BT: Can you tell us a little bit about your writing routine? Do you write only when inspired? Do you sit down and write every day? Do you work out stories in your head first before you put them down on paper?

AL: To me, the only sensible way for a writer to look at his or her work is as a craft that needs training, raw material, practice and regular hours. If one starts thinking about "art" and everything related, one becomes either intimidated or gets a swelled head. So I have a very rigid schedule for my work that revolves around my children's' school routines. In the morning I drop off my seven-year-old son, have a quick coffee and then head home, where I have an office upstairs. I unplug the phone, and the members of our large, tumultuous Italian household are instructed not to disturb me until my son returns from school at about 4:00. So, excluding my daily phone call to my daughter at boarding school in the US, I have about five or six hours of solitude to slog away on whatever task I have set myself. I almost never feel "inspired"—it's always an effort at the beginning, but sometimes it happens that after a lot of hopeless plodding, I suddenly realize that I am writing quickly and fluently, and that there is hope after all. That is the best feeling. As for outlines, I never use them, because I keep a formal structure in the back of my mind—an ideal, almost organic form I am always striving toward. During my weekends and summers, I read as much as possible—my favorite thing in the world. I soak up stories, images, and especially language as a kind of ongoing research and nourishment. I can never get enough of other people's writing.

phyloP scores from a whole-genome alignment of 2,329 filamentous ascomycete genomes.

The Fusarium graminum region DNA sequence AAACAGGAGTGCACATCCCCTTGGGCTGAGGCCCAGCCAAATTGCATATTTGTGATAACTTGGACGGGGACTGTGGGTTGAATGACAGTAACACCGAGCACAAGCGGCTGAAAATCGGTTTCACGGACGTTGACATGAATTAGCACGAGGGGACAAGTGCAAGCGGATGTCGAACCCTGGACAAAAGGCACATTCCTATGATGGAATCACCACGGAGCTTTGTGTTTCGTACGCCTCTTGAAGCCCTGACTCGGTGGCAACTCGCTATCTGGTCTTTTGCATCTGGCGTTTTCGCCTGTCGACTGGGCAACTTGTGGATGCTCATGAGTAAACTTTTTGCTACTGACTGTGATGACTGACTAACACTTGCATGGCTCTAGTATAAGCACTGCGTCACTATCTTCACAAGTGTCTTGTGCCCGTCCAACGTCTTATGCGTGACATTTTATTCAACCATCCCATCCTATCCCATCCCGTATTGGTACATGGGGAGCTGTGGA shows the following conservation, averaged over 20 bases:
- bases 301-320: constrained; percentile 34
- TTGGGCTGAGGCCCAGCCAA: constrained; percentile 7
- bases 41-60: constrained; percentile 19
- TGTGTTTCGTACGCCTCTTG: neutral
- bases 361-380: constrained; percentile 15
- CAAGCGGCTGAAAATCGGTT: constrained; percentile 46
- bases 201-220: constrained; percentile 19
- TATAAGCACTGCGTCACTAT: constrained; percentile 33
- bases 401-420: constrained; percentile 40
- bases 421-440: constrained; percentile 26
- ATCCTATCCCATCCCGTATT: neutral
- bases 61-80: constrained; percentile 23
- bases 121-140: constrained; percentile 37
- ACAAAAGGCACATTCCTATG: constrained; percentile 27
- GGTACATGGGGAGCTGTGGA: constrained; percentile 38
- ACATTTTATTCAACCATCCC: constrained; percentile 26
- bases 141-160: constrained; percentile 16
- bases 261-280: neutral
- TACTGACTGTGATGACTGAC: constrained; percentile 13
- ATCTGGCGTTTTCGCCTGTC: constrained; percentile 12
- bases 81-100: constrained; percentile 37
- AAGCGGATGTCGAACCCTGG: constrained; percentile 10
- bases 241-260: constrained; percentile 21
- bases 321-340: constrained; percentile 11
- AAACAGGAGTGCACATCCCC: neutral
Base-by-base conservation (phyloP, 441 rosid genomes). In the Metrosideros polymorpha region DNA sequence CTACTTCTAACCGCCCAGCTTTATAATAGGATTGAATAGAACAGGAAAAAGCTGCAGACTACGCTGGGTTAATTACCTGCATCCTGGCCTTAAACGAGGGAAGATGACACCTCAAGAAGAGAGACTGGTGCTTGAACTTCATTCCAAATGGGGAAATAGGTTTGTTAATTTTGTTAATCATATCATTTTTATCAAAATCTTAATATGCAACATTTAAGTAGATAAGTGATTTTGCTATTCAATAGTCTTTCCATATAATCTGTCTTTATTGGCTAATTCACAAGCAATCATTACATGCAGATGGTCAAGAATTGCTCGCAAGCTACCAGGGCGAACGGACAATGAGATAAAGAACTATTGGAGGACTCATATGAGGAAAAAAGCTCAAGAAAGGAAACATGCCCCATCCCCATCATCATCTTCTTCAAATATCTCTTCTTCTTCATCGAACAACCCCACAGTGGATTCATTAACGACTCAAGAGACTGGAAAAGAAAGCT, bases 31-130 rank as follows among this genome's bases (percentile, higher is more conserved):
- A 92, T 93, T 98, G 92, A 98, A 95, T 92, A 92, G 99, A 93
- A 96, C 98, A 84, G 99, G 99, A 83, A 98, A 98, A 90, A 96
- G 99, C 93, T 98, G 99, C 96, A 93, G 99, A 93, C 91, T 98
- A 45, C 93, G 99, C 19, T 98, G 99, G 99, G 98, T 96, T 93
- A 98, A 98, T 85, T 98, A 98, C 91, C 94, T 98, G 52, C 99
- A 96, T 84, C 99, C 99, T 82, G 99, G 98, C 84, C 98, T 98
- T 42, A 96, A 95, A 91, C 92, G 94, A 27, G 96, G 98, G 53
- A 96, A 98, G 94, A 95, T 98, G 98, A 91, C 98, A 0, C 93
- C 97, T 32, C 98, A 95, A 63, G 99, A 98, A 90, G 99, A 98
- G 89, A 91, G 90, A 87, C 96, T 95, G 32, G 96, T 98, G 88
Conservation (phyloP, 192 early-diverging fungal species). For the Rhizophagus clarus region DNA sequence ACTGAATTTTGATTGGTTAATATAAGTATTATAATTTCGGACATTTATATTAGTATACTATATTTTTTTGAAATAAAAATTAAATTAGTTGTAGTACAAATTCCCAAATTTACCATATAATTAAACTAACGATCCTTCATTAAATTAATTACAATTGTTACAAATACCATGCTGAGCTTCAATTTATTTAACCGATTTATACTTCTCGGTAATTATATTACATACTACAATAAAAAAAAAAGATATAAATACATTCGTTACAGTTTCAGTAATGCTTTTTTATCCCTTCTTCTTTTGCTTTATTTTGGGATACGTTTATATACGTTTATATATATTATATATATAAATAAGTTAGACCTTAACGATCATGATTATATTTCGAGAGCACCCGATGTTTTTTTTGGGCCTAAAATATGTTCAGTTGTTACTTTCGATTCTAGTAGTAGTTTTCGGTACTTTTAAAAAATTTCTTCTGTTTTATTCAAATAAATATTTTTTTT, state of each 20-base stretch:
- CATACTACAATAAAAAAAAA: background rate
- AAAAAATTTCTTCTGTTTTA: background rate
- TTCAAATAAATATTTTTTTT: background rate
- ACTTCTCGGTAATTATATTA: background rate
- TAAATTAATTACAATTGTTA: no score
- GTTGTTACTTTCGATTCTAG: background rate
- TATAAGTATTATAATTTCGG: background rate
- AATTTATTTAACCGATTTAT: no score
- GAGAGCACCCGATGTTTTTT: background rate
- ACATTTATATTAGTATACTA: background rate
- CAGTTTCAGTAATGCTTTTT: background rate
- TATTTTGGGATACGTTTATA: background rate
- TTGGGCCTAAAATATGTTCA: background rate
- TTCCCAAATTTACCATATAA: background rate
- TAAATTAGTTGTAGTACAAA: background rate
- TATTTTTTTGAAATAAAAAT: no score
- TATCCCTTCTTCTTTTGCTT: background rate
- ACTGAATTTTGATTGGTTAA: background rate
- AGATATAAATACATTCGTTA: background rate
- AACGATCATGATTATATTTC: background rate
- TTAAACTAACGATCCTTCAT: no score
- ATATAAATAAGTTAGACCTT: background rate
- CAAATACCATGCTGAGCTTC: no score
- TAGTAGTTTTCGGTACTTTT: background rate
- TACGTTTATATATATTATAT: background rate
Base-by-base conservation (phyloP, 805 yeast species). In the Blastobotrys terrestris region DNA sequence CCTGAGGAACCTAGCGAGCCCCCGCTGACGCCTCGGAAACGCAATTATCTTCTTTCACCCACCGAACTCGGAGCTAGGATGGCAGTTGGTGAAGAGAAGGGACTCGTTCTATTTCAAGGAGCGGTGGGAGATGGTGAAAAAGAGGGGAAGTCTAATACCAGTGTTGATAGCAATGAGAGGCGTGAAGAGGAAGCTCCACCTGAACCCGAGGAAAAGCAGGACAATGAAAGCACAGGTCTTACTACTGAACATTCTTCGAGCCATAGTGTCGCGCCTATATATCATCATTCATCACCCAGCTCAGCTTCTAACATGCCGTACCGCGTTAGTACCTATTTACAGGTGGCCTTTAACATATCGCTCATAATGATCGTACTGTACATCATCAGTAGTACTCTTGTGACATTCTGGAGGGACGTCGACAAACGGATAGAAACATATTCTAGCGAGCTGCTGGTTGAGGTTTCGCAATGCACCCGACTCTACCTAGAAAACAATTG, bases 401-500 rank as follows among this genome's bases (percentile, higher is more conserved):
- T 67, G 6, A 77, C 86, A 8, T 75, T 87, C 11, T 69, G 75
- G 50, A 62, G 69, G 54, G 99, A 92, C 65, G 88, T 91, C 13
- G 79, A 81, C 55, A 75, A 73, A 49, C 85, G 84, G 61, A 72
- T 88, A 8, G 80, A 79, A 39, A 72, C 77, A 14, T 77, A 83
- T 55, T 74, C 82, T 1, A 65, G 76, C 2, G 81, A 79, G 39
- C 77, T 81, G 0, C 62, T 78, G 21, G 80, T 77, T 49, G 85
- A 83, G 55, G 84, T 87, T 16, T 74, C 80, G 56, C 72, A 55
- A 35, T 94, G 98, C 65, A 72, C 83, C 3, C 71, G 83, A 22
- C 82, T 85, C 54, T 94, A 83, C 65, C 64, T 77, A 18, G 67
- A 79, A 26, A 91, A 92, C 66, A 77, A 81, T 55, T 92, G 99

BT: Your book was deemed "Sex and the City for the international set", have you seen the show? If so do you feel like it's an accurate statement?